April 17, 2024

How public health graduates can alleviate the burden on South African healthcare

4 min read

The world is facing a healthcare workforce crisis, and the available number of health workers does not meet the demand for accessible medical care. The current number of health practitioners, both globally and locally, is wholly inadequate to tackle the burden of disease.

South Africa’s health system is overburdened, and this has a significant impact on the health of the nation – resulting in poor national health outcomes, poor standards of service delivery, long patient waiting times and high rates of healthcare worker burnout.

However, the dire situation can be greatly alleviated with the recognition of the important supporting – but overlooked – role that public health graduates can play, says Dr Jackie Witthuhn, programme manager: Public Health at IIE MSA, a brand of The Independent Institute of Education.

“The role that undergraduate public health graduates, especially non-clinical staff, can play in the healthcare system is often overlooked. However, their skills can make a huge difference to increase public health capacity, freeing up medical staff to focus on patients, while also focusing on primary interventions,” she says.

Undergraduate public health qualifications differ from medical or healthcare degrees by focusing to a large extent on the detection, surveillance and prevention of disease. The objective of the field or discipline is to reach populations and communities and to detect and prevent health problems before they start, rather than waiting to work with people once they are already sick. The public health approach is therefore based on a preventative health model rather than a curative health model, explains Dr Witthuhn.

“There are many reasons for the health workforce crisis which need to be explored, including the COVID pandemic that highlighted the structural weaknesses in our healthcare system, including neglecting primary care and prevention. Other reasons for the healthcare workforce crisis include poor workforce planning, and a lack of proper planning including task shifting, which is an approach to help address the shortage of healthcare workers by reallocating available and skilled resources.

“The burden of chronic diseases – including cardiovascular disease, obesity and diabetes which are increasing at alarming rates – increases the pressure on the healthcare system. These diseases can largely be prevented by primary prevention, an approach that emphasises the need for a preventative public health focus and approach. The significant role that undergraduate public health graduates can play in this regard is often underestimated.”

Recommendations

By utilising existing public health resources more effectively and focusing on non-clinical public health graduates, South Africa can ensure a proactive approach. The question of how to ensure an adequate health workforce is a pertinent one. A clear strategy is necessary, and can include:

  • A more integrated approach to the planning and allocation of health workers as well as task shifting to make use of non-clinical public health graduates.
  • Higher education institutions and health services working together to achieve distributed training and develop norms and standards.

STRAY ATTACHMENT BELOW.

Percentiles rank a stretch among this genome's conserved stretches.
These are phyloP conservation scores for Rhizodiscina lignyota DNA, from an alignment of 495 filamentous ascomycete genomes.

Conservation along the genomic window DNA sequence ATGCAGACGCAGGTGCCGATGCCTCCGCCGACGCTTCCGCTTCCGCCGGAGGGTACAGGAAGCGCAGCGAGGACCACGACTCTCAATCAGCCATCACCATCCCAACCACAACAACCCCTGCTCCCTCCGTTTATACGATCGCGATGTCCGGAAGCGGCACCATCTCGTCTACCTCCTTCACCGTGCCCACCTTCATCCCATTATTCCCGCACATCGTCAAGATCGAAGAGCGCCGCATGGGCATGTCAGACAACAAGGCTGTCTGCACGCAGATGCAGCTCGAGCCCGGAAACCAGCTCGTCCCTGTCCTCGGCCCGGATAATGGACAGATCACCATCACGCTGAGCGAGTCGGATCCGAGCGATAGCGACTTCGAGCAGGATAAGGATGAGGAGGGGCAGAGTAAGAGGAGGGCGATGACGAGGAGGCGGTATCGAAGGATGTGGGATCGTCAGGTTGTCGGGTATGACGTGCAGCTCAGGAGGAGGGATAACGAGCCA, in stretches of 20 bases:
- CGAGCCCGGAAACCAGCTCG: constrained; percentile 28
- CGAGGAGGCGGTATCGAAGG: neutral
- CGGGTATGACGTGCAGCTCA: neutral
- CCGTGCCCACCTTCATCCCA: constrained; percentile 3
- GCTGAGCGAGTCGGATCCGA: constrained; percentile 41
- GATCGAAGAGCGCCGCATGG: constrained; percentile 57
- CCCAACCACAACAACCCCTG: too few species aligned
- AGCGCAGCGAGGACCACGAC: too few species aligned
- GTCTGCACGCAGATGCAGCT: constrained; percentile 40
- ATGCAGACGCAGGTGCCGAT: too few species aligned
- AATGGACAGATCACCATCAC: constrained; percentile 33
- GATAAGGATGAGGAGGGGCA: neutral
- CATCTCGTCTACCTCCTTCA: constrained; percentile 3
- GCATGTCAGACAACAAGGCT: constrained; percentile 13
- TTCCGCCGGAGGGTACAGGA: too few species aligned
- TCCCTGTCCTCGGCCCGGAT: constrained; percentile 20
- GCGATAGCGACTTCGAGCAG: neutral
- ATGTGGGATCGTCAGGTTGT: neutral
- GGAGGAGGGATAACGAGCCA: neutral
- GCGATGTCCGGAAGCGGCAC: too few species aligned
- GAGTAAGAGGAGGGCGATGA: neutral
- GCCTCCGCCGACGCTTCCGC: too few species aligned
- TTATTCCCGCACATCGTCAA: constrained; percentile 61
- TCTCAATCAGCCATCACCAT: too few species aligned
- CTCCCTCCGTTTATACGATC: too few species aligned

• A more competent mix of staff per level of care to take stock of the available workforce, their training and skills.
  • Government and industry recognising qualified staff such as public health undergraduate students who can be responsible for delivering a defined package of essential health interventions aligned to their skills and based on their qualification’s core discipline.
  • Health authorities and governmental leaders addressing scepticism around preventive interventions and realigning incentives toward preventive actions and those that promote healthy choices.
  • An increased focus on the overall awareness of the public health undergraduate’s role, core competencies and skill sets.
  • Greater evidence-based research to highlight the impact of preventative and public health prevention programmes to ensure increased spending and funding.
  • The creation of a competent and caring multidisciplinary health workforce through an equity-oriented, socially accountable education and training system.
  • Accountable strategic leadership and management in the health system to build an enabled, productive, motivated and empowered health workforce.
  • The restructuring of available resources and infrastructure to achieve priority health goals and objectives, as opposed to a reliance on further funds.
  • The development of an institutionalised data-driven and research-informed health workforce policy to inform planning, management and investment.

“We have the resources, but we need to start creating a system that can make optimal use of all of them,” says Dr Witthuhn. 

“Future health workforce plans should focus on the utilisation of existing healthcare resources and infrastructure, considering South Africa’s developmental status. All the conditions that can make change possible are already in place. Investing in the supporting role of public health graduates and the focus on primary prevention can greatly address the current healthcare workforce shortage to deliver significant health and economic dividends.”

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